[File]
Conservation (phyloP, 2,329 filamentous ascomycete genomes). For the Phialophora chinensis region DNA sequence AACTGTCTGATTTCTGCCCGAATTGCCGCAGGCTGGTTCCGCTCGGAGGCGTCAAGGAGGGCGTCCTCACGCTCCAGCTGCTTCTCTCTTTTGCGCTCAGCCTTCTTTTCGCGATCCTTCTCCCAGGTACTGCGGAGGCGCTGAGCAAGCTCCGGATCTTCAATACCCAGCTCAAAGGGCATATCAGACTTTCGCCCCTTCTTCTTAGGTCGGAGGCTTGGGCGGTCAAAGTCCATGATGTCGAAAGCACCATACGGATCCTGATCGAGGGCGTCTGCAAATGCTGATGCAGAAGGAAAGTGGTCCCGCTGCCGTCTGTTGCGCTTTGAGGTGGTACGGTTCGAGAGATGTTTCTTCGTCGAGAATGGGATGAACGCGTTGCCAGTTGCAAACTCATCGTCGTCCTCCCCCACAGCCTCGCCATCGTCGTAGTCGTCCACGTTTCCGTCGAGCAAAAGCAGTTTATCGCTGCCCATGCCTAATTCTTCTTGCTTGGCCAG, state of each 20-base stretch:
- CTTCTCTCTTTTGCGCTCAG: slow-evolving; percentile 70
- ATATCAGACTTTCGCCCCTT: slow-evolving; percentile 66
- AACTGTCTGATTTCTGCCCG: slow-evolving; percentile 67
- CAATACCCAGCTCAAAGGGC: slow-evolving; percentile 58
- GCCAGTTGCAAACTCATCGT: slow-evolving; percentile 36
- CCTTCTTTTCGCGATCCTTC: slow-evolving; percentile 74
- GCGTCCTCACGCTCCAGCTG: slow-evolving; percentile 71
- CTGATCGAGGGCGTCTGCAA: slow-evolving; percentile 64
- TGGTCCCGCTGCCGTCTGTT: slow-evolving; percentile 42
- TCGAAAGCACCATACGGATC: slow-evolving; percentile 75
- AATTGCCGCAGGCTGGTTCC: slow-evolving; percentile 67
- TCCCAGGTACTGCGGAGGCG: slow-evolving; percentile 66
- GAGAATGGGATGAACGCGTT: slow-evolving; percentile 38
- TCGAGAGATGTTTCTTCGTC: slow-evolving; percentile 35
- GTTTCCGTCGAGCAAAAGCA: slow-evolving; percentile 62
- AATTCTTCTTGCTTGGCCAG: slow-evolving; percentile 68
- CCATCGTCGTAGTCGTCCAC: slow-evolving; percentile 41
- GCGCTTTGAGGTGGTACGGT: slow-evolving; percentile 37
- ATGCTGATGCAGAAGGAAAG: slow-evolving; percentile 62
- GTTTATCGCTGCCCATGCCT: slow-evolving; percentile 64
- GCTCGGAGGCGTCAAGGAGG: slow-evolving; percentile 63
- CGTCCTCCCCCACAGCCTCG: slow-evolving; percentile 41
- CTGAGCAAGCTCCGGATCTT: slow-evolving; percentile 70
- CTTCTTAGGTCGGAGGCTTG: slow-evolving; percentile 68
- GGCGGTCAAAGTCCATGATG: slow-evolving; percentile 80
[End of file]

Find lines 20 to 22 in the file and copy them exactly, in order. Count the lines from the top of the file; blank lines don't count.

- ATGCTGATGCAGAAGGAAAG: slow-evolving; percentile 62
- GTTTATCGCTGCCCATGCCT: slow-evolving; percentile 64
- GCTCGGAGGCGTCAAGGAGG: slow-evolving; percentile 63